Tornado strikes Swanson Preforming Arts Center

Gallery: Piedmont College holds 2021 disaster drill - Now Habersham

Without warning a devastating tornado hit the Swanson Center early Wednesday morning leaving roof fires and electrical explosions in its wake.

“We were just walking around campus and then everything got quiet,” said victim Kacey Ellis. “The wind picked up out of nowhere. Everyone started running and screaming so we did too. The storm caught up to us before we knew it.”

Ellis was one of many enjoying a warm early spring day as the tornado unexpectedly ripped through the Swanson center, leaving devastation in its wake. Habersham Emergency Services along with Piedmont College nursing students were among the first emergency personnel to respond to the disaster. North East Georgia triage doctors arrived on scene later. Based on their official count, there were approximately 70 victims– 10 people died on site, 15 were critically injured and transported for emergency treatment, and the remaining injuries were minor and treated on site.

“All the major casualties have come from falling debris inside the Swanson Center” said Assistant Vice President for Facilities Management and Safety, Fred Bucher. “The source of the fire [that caused falling debris] was in the duct work, and because this is an older building the duct work is flammable.”

In addition to the age of the building, the position of the building played a major influence on the devastation that occurred. The Swanson Performing Arts Center sits on a hill which is why the building received the biggest blow. Located at the top of the building are massive air condition units. The gale force wind gusts toppled the AC units creating a shortage that started the fires.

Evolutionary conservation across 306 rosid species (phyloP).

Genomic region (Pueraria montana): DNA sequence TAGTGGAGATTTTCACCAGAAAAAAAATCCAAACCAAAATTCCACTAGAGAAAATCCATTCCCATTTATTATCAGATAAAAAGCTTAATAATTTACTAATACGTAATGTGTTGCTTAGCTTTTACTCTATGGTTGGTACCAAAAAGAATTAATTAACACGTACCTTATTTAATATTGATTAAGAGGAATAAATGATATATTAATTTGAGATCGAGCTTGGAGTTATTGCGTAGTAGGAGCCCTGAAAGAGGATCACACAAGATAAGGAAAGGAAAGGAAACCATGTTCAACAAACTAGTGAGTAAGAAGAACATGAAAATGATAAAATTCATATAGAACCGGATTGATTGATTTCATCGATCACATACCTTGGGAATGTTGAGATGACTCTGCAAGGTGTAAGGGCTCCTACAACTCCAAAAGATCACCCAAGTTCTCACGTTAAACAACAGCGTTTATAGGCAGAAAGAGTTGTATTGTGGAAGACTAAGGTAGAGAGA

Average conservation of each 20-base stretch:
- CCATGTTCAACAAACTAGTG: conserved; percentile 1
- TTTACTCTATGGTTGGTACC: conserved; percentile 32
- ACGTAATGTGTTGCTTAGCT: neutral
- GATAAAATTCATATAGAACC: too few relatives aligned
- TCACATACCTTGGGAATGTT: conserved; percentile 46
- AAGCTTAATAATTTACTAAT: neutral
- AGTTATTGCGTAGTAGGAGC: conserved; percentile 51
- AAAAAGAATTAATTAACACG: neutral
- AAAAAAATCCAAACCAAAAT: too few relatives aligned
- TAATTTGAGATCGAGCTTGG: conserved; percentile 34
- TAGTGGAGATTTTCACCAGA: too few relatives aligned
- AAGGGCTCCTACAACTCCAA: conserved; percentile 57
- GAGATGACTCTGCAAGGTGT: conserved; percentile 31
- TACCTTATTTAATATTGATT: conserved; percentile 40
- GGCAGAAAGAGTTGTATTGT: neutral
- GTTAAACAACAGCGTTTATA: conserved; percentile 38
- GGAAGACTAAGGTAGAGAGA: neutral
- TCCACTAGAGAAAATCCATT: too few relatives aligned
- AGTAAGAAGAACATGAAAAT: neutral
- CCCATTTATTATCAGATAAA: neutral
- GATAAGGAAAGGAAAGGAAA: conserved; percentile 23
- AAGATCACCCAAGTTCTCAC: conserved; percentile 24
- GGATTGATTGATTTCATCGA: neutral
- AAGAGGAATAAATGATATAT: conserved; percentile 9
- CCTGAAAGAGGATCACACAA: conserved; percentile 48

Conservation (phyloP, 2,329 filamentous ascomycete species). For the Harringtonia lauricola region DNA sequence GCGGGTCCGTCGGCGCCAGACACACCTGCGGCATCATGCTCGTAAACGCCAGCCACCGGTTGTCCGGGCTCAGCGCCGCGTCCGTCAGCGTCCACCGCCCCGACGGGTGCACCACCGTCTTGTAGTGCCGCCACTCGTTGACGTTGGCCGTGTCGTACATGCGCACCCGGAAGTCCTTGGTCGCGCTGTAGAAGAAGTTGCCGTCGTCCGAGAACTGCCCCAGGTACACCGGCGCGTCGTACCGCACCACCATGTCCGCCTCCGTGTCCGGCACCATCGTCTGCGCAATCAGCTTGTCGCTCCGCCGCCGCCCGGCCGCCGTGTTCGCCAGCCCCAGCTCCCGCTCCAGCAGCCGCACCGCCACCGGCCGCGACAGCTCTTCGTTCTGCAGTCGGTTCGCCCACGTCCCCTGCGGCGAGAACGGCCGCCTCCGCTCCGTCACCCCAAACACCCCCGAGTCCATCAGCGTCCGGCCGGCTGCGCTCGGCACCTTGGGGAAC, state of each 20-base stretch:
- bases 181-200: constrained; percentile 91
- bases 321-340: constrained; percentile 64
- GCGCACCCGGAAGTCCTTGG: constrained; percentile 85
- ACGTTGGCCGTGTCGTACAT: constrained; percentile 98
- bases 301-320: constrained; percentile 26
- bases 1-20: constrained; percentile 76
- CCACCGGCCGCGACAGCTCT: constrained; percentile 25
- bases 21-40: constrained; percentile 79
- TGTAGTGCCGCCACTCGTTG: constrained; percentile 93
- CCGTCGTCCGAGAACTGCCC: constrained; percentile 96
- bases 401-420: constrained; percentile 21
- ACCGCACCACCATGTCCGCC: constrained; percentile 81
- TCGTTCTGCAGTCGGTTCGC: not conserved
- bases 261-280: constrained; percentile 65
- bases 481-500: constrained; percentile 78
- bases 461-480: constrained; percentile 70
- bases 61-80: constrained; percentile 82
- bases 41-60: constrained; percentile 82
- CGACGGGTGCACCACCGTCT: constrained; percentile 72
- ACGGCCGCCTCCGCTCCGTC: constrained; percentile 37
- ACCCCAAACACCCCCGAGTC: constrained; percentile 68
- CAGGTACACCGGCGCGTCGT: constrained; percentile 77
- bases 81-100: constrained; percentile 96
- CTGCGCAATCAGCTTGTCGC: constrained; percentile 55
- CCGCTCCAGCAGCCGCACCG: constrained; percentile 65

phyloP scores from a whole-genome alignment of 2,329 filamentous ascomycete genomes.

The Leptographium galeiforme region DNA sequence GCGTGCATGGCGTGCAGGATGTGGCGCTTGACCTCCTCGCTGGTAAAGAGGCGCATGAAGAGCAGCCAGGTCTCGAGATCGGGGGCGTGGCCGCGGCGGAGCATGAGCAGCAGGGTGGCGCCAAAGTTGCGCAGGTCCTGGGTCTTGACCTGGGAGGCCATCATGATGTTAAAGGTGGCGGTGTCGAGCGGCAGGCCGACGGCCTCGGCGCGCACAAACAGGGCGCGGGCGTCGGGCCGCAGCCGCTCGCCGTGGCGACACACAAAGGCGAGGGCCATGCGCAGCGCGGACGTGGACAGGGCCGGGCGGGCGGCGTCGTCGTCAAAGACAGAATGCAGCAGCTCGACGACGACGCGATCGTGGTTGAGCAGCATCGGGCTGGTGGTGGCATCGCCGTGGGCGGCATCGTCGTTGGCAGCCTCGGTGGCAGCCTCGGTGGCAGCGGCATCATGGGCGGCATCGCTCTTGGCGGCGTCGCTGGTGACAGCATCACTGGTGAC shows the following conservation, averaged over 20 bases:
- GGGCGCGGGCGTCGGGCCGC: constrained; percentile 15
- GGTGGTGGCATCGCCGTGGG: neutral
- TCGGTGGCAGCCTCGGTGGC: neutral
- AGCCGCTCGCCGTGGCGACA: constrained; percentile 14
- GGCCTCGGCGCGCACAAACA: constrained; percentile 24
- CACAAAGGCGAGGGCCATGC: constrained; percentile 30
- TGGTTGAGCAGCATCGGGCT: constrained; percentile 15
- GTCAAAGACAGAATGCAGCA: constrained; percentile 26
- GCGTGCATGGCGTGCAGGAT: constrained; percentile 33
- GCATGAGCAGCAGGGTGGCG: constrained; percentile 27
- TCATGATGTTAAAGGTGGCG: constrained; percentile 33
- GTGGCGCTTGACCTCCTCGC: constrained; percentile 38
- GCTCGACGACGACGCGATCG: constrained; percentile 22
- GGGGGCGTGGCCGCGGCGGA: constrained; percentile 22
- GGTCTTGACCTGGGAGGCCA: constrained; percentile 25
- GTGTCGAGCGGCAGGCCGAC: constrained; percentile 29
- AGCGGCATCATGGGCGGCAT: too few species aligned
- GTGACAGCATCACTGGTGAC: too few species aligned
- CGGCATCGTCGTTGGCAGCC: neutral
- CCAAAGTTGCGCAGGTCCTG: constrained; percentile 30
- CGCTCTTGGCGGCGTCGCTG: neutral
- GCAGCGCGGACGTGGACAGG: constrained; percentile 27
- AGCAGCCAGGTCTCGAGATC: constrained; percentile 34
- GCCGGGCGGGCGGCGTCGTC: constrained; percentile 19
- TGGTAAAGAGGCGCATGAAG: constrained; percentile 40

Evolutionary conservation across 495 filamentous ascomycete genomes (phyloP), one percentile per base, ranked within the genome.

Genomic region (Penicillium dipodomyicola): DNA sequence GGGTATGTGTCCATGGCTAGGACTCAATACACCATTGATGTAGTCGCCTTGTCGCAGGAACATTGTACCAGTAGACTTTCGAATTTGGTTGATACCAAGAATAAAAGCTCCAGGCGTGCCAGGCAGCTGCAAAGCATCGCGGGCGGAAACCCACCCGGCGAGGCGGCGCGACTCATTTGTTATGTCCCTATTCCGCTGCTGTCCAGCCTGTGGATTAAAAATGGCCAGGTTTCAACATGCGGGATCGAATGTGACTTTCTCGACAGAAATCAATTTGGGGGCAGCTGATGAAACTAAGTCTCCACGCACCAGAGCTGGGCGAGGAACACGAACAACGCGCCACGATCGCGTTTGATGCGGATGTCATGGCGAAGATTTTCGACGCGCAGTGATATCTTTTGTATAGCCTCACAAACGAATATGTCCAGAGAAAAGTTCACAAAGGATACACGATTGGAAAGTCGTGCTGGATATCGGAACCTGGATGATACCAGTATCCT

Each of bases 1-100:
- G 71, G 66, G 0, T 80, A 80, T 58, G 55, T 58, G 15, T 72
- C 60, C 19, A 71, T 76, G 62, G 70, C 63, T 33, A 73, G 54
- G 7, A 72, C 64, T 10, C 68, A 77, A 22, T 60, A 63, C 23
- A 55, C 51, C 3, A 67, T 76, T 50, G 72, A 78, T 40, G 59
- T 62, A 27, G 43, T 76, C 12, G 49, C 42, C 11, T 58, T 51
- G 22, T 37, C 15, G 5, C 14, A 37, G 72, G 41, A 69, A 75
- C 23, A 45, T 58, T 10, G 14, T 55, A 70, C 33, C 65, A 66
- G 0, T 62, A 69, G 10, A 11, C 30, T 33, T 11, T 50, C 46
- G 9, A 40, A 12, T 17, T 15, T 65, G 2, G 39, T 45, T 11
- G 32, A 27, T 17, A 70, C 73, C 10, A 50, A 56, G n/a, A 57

The fire, smoke, and explosions created absolute chaos around and within the Swanson Center, but the nurses and other emergency personnel handled the situation with full and systematic competence.

“When nurses and other first responders arrive on an incident like this, our immediate goal is to triage everyone,” said Kaylee White, Piedmont College nursing student. “Every victim is assessed and given a tag color [black, red, yellow, and green], which helps create a clear visual of who we need to help right away and who can wait.”

All emergency personnel worked tirelessly to provide the appropriate care to every victim on the scene.

“We were able to get people to where they needed to go, people got to the hospital and received on site care if needed,” said White. “We reacted to the disaster as best we could.”

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